Q357 Chair: Are they going to be better protected if we have a ring fence? In particular, do you set any store by the view that traditional banking, as it is often described, was infected by investment banking at a certain point, thereby changing the culture of retail banks for the worse by moving towards a more transaction-based approach?

Martin Taylor: I have just been reading the paper that Alan Budd submitted to this Commission describing the ecosystem as it was at the end of the 1980s, and I certainly recognise the world that he describes; the cultures of the old clearing banks and investment banks were indeed very different. Has there been contamination?

Q358 Chair: That is more or less what he is saying.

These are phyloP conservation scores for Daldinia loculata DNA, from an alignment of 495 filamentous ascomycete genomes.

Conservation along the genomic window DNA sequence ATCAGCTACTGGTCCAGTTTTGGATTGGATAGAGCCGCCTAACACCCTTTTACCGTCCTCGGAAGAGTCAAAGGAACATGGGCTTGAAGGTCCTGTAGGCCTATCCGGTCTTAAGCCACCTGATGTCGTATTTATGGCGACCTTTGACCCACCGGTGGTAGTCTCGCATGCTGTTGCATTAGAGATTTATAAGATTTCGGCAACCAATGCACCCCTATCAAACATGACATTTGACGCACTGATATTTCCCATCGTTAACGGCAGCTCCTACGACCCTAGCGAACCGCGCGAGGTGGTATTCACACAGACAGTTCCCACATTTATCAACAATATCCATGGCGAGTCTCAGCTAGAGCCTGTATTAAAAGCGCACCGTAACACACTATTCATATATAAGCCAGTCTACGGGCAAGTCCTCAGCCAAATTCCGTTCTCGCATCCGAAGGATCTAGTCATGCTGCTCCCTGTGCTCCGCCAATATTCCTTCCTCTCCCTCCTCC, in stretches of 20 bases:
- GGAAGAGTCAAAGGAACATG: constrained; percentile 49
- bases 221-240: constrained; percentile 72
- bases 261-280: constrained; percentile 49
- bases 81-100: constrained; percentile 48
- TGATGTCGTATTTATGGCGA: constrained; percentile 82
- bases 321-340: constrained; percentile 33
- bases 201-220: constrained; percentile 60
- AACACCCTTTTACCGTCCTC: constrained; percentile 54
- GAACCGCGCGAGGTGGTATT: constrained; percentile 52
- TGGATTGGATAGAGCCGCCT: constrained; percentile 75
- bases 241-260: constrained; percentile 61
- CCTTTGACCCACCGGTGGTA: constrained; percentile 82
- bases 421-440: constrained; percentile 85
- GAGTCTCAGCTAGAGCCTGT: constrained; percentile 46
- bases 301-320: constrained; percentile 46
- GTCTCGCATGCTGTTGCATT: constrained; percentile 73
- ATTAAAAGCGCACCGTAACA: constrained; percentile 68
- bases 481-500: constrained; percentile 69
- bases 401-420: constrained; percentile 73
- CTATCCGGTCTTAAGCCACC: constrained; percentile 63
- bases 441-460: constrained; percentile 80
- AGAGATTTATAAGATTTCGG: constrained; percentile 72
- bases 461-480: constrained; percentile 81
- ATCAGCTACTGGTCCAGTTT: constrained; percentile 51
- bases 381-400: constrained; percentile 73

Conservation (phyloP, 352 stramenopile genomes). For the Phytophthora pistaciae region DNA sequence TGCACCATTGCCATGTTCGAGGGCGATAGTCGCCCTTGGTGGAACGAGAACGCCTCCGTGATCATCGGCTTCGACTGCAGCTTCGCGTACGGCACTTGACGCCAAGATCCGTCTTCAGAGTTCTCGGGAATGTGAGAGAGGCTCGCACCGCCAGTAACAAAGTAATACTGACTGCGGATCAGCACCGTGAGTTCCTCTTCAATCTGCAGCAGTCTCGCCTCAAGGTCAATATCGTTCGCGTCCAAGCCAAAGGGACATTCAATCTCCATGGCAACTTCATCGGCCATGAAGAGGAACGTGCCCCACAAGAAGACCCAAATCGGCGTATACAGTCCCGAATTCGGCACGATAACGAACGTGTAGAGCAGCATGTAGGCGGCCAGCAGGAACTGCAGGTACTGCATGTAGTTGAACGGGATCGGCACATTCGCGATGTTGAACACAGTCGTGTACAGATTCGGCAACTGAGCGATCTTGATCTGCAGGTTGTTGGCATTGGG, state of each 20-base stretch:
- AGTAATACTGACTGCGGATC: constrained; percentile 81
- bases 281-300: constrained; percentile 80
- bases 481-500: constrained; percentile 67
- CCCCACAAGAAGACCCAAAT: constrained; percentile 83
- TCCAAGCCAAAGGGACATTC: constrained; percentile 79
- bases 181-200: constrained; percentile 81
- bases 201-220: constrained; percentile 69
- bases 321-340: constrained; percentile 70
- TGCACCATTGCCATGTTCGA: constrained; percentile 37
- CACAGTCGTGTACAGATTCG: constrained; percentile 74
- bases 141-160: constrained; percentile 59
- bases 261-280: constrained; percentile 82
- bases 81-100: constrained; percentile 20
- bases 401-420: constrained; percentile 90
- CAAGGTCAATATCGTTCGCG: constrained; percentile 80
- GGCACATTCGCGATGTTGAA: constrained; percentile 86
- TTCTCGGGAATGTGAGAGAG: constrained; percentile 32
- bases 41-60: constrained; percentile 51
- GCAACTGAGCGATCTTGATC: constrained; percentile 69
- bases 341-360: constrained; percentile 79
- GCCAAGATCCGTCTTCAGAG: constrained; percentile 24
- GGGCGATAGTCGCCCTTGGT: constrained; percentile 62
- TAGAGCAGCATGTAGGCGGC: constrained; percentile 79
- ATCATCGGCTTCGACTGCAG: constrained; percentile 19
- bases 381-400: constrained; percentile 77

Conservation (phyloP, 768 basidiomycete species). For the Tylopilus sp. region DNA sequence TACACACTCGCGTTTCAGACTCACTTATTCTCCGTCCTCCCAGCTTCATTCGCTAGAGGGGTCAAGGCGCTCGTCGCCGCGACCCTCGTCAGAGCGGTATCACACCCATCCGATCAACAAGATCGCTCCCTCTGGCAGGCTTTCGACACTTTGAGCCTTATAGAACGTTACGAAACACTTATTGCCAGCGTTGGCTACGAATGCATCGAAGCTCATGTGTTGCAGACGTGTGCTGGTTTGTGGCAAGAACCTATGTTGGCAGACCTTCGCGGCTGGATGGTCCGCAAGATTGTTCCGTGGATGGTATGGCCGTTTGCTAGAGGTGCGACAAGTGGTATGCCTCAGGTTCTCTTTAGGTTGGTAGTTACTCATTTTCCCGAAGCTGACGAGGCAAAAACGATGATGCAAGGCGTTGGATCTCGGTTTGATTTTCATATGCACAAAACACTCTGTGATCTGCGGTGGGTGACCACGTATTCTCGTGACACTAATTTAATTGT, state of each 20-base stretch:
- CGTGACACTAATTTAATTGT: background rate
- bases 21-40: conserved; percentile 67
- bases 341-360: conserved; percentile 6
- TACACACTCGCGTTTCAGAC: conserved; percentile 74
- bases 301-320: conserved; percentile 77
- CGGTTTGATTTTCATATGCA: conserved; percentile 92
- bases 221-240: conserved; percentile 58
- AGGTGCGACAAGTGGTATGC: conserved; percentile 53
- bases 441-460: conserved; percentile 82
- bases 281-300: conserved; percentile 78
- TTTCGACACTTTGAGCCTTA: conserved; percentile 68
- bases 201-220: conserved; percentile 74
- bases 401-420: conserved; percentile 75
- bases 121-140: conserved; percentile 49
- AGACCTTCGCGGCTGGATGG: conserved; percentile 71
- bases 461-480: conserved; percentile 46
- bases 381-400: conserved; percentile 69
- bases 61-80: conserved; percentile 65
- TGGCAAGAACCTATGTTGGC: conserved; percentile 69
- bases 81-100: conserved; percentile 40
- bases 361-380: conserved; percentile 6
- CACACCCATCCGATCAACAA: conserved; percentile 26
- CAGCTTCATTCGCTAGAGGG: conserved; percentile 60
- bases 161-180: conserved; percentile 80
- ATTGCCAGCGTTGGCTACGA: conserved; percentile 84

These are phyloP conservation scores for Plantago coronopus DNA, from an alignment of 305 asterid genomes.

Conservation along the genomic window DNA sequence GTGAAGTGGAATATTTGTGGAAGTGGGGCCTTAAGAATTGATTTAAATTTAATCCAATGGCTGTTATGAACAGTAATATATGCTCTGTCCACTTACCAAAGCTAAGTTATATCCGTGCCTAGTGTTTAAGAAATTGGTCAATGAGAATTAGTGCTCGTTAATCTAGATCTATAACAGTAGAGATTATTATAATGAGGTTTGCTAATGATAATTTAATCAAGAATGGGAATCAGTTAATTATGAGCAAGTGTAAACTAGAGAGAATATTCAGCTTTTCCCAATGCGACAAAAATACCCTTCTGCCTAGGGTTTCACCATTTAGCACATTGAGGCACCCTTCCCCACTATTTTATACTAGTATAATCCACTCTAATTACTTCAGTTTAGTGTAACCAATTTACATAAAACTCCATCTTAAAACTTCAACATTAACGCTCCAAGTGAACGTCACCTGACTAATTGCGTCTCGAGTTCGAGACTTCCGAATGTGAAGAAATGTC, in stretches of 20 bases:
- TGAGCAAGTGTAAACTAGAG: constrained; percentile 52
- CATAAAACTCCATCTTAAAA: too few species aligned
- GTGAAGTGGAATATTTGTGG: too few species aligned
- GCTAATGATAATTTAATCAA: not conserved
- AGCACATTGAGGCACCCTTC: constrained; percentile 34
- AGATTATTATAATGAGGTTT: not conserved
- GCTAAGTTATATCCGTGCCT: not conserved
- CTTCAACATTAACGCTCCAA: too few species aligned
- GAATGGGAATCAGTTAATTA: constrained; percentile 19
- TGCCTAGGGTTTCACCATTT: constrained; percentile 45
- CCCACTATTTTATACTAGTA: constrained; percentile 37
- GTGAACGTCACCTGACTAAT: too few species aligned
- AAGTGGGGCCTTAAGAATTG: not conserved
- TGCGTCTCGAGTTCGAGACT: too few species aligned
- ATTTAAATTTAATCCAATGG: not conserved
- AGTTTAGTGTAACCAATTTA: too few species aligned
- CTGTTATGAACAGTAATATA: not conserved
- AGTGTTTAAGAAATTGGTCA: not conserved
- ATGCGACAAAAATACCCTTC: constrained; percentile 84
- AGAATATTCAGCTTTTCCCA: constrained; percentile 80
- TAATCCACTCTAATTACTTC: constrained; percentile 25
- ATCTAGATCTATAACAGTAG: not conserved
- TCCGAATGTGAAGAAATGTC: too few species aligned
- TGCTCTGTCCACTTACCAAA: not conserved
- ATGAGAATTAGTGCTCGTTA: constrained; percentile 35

Martin Taylor: I am not sure that he is. He is saying that these things are very different, and this was 20 years ago. He says, "Things have changed since then." One of the big changes that have taken place in the past 10 years is that these organisations are now-or were until very recently, in the case of Barclays-all run by investment bankers. That is a big change; it was not the case in the 1980s or 1990s. I suppose that was done because boards had so much risk on the table in the investment bank, which they imperfectly understood, that they put someone in place who they knew could manage it, or at least understand what was going on.

The pushing of the sales culture in retail banks has obviously been growing. I do not know whether you can blame the investment bank co-location for that. It seems to me to have at least as much to do with the free-in-credit current account. Because the banks are, under the present interest rate circumstances, forced to make a loss on their bread-and-butter products, they get the money back somewhere else.

Q359 Chair: We are not asking whether it was the only factor-we are already confident that there were many factors-but we are asking whether it made a contribution.